There is one other thing to note about the conflicts in these stories, and that’s the ambiguity regarding who’s in the right during this conflict. While the Itto-ryu is made up of unrepentant killers willing to do whatever it takes to win a battle and have been the main antagonists for most of the series, they’ve also been direct and straightforward about their goals with no need for underhanded dealings. Then you’ve got Kagimura and the Rokki-dan, who should get points for opposing the Itto-ryu, they’ve also done so by thoroughly underhanded and duplicitous means. Also, there’s the matter of Kagimura imprisoning one of the title’s protagonists for seven volumes while he ordered all kinds of macabre experiments performed on him to obtain the secret of immortality. That’s… kind of a sticking point right there.
It’s not as if Samura has taken steps to address this issue. The introduction of Ryo showed that the man is actually capable of caring about someone other than himself, and the circumstances regarding the death of his wife and son were certainly disturbing. Still, I can’t help but look at the guy and think that he deserves his impending hara-kiri and feel somewhat sorry for the Itto-ryu as they’re slowly being picked off by them. Considering that their brutal murder of Rin’s parents is what got this series started, I’m impressed that Samura has managed things to this point after all these years.
Speaking of our protagonists, Rin and Manji take a backseat to the events in this volume as they make their way to Hitachi and a (potentially) final confrontation with Anotsu. It doesn’t happen before we get a great scene at the beginning of the volume that brings proper resolution to the events of the previous volume. While we find out what’s going to happen to Renzo and while Rin really wants to make amends for what happened with his father, that’s going to have to wait until she’s finished her business with Anotsu. However, as Magatsu points out, saying a few words on a cold winter’s night isn’t ultimately going to change much in the long run and she may have to resign herself to being hated by Renzo for the death of his father.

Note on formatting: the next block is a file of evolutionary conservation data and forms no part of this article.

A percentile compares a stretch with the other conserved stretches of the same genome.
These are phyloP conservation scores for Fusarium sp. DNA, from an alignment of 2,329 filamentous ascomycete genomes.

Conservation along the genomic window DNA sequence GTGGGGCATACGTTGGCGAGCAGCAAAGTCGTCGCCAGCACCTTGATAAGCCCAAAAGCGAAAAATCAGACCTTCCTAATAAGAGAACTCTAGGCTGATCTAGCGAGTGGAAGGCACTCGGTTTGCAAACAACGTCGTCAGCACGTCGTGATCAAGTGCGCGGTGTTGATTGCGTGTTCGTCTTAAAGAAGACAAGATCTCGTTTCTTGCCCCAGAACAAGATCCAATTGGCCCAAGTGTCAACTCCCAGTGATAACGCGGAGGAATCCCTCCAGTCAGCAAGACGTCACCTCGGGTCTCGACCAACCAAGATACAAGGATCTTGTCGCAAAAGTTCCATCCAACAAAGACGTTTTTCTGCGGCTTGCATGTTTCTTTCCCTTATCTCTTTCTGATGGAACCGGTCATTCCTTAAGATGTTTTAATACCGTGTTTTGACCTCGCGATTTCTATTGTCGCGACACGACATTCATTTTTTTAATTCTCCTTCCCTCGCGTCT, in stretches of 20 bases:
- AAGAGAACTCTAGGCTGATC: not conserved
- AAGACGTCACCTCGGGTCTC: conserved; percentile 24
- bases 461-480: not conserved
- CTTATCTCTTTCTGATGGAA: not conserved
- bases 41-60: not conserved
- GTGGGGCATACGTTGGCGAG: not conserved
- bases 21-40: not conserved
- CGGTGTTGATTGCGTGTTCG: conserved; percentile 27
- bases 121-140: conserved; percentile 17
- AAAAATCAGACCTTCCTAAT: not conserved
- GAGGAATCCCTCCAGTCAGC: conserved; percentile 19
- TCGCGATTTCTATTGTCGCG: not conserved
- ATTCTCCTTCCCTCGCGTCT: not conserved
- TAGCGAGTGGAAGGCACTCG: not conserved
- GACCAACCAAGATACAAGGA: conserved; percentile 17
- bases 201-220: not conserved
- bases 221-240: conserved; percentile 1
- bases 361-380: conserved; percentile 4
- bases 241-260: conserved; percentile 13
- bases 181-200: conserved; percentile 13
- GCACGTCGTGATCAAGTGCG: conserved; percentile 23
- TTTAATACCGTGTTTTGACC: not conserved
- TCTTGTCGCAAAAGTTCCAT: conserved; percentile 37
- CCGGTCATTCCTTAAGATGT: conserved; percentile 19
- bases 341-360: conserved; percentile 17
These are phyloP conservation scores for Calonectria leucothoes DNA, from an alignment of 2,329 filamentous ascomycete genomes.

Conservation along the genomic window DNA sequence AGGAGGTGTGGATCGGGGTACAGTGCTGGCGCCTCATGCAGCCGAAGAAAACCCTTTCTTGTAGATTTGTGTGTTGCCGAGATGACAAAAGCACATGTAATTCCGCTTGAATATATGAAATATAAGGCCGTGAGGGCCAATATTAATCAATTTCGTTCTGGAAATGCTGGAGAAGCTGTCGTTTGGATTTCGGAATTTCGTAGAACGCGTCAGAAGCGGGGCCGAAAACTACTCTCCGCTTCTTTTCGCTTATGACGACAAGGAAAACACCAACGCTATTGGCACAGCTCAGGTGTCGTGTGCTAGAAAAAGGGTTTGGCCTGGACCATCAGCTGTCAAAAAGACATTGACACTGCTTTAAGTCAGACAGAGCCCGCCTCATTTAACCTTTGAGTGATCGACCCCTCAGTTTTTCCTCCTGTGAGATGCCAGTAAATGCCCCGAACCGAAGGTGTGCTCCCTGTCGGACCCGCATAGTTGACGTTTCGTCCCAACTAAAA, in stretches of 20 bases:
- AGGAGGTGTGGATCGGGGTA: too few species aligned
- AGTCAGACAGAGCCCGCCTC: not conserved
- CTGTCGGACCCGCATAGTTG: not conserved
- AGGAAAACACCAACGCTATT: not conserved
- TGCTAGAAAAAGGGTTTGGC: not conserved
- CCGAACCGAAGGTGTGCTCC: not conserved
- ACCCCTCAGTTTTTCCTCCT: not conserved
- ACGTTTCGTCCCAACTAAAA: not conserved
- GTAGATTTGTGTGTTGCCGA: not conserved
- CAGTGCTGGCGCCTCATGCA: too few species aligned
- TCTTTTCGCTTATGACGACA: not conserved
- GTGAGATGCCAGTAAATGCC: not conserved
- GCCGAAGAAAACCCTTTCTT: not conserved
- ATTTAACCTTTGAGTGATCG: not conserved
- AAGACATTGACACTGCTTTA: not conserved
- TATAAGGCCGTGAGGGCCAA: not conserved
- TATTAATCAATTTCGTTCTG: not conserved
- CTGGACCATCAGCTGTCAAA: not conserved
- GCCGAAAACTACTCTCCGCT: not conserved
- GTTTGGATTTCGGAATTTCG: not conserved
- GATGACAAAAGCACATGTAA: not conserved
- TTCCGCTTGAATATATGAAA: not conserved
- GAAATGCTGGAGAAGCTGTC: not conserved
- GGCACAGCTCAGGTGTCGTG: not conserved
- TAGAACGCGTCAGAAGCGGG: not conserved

Now, I had misgivings about seeing Renzo come back at the end of the “Prison Arc” since his return effectively unraveled what I thought was one of the more satisfying story resolutions in this title. After reading this, I think I finally get what Samura was going for when he brought the character back. Just as Anotsu was the architect of the misery in Rin’s life, she has become much the same in Renzo’s life. If her ultimate path leads to Anotsu dying for his crimes, what does that leave for Rin and Manji? The cost of revenge has always been a key theme to this series and the fact that Samura is continuing to develop it bodes well for the title’s ultimate resolution. That being said, this is a fairly brief scene at the beginning of the volume and the fact that so much meaningful information is conveyed here underlines the leadenness of the exposition and verbal jousting that follows.
Even with these issues, “Blade’s” momentum isn’t constantly deflating in the way that “Gantz’s” is as both titles march to their conclusions. Samura clearly has a plan for how the many threads of this series are going to be resolved, but he’s also being very particular in their execution which makes this volume less exciting than it should have been. Things are heading for a couple of major battles in the next one, so come January I’m expecting the narrative to really kick into high gear as the blood and the limbs start flying along with the moral superiority in the Itto-ryu’s clash with the Rokki-dan.